The Antennae galaxies, NGC 4038 and NGC 4039) are a pair of spiral galaxies that started to interact and merge a few hundred million years ago. They are the nearest and, perhaps, youngest examples of a pair of colliding galaxies. During the course of the collision, billions of stars will be formed. The brightest and most compact of these star birth regions are called super star clusters. Nearly half of the faint objects in the Antennae image are young clusters containing tens of thousands of stars. The orange blobs to the left and right of image center are the two cores of the original galaxies and consist mainly of old stars criss-crossed by filaments of dust, which appears brown in the image. The two galaxies are dotted with brilliant blue star-forming regions surrounded by glowing hydrogen gas, appearing in the image in pink.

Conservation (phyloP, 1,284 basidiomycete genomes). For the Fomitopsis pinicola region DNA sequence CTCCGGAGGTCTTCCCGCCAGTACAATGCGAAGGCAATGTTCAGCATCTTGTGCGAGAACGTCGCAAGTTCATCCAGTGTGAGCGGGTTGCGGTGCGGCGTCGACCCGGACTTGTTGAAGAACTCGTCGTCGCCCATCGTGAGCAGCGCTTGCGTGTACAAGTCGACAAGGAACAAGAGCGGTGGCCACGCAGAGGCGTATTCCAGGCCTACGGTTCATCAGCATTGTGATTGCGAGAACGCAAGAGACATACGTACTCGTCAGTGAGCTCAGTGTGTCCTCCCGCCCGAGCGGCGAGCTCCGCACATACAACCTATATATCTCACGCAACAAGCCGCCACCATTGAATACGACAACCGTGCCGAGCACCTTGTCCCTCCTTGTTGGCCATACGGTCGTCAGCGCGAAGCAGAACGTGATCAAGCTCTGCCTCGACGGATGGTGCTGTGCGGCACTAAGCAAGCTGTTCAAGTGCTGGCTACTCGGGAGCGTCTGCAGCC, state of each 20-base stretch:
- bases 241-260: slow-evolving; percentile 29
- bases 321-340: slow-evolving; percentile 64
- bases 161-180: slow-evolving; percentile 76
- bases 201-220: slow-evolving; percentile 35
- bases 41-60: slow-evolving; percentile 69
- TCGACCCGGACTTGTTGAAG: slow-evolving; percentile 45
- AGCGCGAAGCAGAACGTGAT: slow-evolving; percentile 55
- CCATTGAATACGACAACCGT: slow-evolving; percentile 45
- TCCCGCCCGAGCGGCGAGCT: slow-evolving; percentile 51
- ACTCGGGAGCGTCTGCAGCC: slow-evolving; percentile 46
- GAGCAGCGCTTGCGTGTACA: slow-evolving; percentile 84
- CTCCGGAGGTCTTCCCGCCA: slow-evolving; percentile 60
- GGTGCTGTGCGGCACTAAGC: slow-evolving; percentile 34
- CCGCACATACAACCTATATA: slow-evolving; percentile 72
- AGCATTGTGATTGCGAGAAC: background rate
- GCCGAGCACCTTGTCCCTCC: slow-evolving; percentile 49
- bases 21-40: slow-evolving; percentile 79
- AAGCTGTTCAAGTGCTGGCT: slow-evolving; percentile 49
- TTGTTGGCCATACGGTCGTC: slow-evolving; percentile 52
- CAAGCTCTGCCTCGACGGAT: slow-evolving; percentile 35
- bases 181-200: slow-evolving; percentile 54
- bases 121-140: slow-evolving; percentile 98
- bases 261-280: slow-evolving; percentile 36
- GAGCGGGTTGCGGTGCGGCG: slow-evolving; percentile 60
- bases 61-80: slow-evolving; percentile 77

By age dating the clusters in the image, astronomers find that only about 10 percent of the newly formed super star clusters in the Antennae will survive beyond the first 10 million years. The vast majority of the super star clusters formed during this interaction will disperse, with the individual stars becoming part of the smooth background of the galaxy. It is however believed that about a hundred of the most massive clusters will survive to form regular globular clusters, similar to the globular clusters found in our own Milky Way galaxy. They are approximately 14 Mpc (about 45 million light-years) away.
The Antennae galaxies take their name from the long antenna-like "arms" extending far out from the nuclei of the two galaxies, as shown in the other image of the two galaxies.
Credit: NASA, ESA, and the Hubble Heritage Team (STScl/AURA) -
ESA/Hubble Collaboration -
B. Whitmore (space Telescope Science Institute)